Disney soundtrack albums probably have two very different audiences – the first being the small fry who enjoyed the film and want to hear it all again, and the second being adults who may have enjoyed the film but are looking for something more when they listen to an album. The soundtrack of Hunchback has little to offer the first audience, but then it's one of those animated films that is not really a children-friendly film and indeed may well be over the heads of many. It was a surprising choice for Disney and the uneven result shows the tension between the effort to stay true to the darkness of the original story and the commercial need to squeeze this uncompromising tale into the familiar family-friendly Disney mould. The only surprise is that the source material wasn't as completely submerged as A Little Mermaid was from Andersen's original.
This much is obvious from the dramatic opening theme of The Bells of Notre Dame whose stark simple chords are repeated throughout the film - joyfully and hopefully in Out There (the "Quasi discovers the world" song) and with sinister undertones as the mood darkens in Hellfire later in the film.
The background voices are more choral than is usual for Disney – who normally use a noticeably saccharine sound which for years I've been calling "Disneyfied". This more traditional choir is very effective for demonstrating the voice as instrument and providing a different layer to the sound mix. The one drawback is the soft diction which means that words and therefore impact are sometimes lost. On the points where the diction is clear there is some beautifully ironic counterpoint to the main soliloquy such the choir's repeated "Mea culpa" to Frollo's "It's not my fault".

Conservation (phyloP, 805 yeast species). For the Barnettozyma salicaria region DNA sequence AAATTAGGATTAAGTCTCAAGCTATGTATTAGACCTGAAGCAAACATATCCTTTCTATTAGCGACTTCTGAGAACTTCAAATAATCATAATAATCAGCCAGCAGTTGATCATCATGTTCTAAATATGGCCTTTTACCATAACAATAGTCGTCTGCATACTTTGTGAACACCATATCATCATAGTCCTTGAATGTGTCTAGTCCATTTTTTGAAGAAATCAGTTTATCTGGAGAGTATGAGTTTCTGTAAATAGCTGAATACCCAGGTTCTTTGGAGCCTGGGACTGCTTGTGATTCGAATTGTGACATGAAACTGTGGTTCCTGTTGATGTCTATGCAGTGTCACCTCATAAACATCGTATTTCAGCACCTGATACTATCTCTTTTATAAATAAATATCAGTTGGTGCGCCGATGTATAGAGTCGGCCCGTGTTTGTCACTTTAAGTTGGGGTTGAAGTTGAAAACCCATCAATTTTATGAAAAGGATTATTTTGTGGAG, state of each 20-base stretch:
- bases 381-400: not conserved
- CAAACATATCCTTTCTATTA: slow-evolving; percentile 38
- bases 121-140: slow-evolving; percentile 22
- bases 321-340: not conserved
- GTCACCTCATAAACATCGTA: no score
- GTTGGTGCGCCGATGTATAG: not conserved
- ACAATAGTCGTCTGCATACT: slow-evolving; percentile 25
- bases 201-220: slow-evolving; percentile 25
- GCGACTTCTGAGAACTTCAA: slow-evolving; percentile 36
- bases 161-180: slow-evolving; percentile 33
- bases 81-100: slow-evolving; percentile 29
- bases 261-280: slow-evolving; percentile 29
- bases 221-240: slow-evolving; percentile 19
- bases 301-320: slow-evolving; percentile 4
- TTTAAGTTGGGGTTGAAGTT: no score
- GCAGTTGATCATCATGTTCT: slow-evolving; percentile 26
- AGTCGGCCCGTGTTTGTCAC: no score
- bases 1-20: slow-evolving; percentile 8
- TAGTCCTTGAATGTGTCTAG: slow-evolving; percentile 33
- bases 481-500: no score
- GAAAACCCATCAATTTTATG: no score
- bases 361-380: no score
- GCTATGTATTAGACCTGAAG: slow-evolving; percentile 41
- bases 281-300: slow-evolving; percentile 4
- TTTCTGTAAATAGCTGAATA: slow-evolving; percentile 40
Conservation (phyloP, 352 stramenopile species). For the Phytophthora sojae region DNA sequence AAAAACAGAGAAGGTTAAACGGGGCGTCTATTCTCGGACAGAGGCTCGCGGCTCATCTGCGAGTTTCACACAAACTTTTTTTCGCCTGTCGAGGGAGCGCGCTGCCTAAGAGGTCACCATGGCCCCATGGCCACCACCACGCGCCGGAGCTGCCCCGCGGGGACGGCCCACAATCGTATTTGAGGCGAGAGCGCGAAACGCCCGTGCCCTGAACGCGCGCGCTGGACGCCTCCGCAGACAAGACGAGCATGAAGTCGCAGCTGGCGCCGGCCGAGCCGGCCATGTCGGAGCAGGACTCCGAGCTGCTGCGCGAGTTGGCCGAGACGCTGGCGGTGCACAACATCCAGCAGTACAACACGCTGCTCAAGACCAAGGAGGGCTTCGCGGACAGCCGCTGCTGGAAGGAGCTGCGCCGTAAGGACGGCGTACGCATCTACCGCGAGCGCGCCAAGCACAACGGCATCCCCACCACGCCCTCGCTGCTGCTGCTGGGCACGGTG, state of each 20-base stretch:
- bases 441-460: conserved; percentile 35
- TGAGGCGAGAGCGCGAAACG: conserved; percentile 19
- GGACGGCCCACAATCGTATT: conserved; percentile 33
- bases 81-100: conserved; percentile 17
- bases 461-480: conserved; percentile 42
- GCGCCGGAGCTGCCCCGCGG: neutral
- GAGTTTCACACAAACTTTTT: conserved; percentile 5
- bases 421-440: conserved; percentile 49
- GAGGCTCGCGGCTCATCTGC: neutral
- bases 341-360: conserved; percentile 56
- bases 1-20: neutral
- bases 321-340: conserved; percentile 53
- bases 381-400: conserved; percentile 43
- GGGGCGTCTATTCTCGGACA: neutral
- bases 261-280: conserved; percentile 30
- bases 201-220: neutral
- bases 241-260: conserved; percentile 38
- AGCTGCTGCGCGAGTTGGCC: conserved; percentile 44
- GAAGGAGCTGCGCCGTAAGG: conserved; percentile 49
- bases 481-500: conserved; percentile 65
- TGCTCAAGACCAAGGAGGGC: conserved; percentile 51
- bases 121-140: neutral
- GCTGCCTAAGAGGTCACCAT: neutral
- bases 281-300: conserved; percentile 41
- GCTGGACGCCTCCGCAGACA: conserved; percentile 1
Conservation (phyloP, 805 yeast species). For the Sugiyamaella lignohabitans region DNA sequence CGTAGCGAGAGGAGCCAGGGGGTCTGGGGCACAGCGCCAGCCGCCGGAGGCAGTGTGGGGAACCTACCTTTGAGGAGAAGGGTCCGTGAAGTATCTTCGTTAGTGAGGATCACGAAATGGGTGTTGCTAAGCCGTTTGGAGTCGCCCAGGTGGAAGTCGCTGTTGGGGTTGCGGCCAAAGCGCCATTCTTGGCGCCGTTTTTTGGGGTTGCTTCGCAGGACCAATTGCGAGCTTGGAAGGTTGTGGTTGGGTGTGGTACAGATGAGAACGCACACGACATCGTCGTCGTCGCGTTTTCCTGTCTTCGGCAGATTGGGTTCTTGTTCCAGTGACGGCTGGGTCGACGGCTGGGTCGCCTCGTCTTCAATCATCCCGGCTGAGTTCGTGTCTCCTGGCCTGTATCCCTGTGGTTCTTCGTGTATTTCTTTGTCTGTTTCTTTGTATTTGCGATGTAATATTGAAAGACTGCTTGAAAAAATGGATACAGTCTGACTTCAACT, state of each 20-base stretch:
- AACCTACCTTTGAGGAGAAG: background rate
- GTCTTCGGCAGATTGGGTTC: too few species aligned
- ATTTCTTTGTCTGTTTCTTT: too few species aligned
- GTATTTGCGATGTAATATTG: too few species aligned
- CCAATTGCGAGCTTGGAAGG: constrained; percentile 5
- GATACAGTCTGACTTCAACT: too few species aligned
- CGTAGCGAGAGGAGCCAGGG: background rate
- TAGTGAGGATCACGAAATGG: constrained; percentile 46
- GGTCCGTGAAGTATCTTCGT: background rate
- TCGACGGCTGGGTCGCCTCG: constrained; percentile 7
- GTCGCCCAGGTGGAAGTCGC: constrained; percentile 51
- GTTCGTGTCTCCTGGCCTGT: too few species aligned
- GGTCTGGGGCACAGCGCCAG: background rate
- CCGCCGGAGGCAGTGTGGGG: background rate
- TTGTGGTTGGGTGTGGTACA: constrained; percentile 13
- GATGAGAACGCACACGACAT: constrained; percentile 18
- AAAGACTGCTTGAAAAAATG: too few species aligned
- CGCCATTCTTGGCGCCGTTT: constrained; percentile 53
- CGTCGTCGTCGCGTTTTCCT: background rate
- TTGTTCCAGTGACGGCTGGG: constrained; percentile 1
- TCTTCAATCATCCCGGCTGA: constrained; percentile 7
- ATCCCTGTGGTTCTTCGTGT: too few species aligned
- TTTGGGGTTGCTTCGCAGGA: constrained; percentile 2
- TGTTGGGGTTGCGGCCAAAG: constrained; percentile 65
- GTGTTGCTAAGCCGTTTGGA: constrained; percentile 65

Having given Frollo (the bad guy) the traditional bass voice in Tony Jay, the unusual decision was made to give Quasimodo a high tenor singing voice. Whilst this nicely undermines expectation, it does lead to a rather weak "I want" song Out There from Tom Hulce, as Quasimodo unsentimentally describes the world his hideous appearance bars him from joining.
Someone who can sing well quietly, is Heidi Mollenhauer singing Esmeralda. Her understated opening builds up to a quiet power in God Help The Outcasts, another song in which the choral counterpoint contrast the pettiness of the burghers' desires with Esmeralda's unselfish prayer.
Beside the Catholic elements of the mass, there are noticeable French motifs throughout the music with Burlesque and cabaret influences in Topsy Turvy and the wonderfully entertaining A Guy Like You. Unusually for a comic song it actually works better without the visuals. Later in The Court of Miracles we are taken back to the high-kicking camp themes of cabaret but this time with an edge of menace. As someone inexperienced in French music I cannot tell how genuine this is. Is it more the American idea of what French music sounds like? An American in medieval Paris perhaps?
I'm not bothered about the background instrumental tracks and I found that there was nothing that stood out. As usual, Disney finish with a mediocre power ballad to cover the end titles, (Someday sung by Eternal). However they redeem themselves with an effectively low-key rendition of God Help The Outcasts sung subtly by Bette Midler, of all people. This ends the album in an unusually quiet and thoughtful mood.
Given the uneven nature of the film, the songs are surprisingly good and well-balanced, making an interesting soundtrack. Sadly the best audience for this album is an intelligent adult one, many of whom will be put off by the Disney label which does not often offer music as considered and sophisticated as this.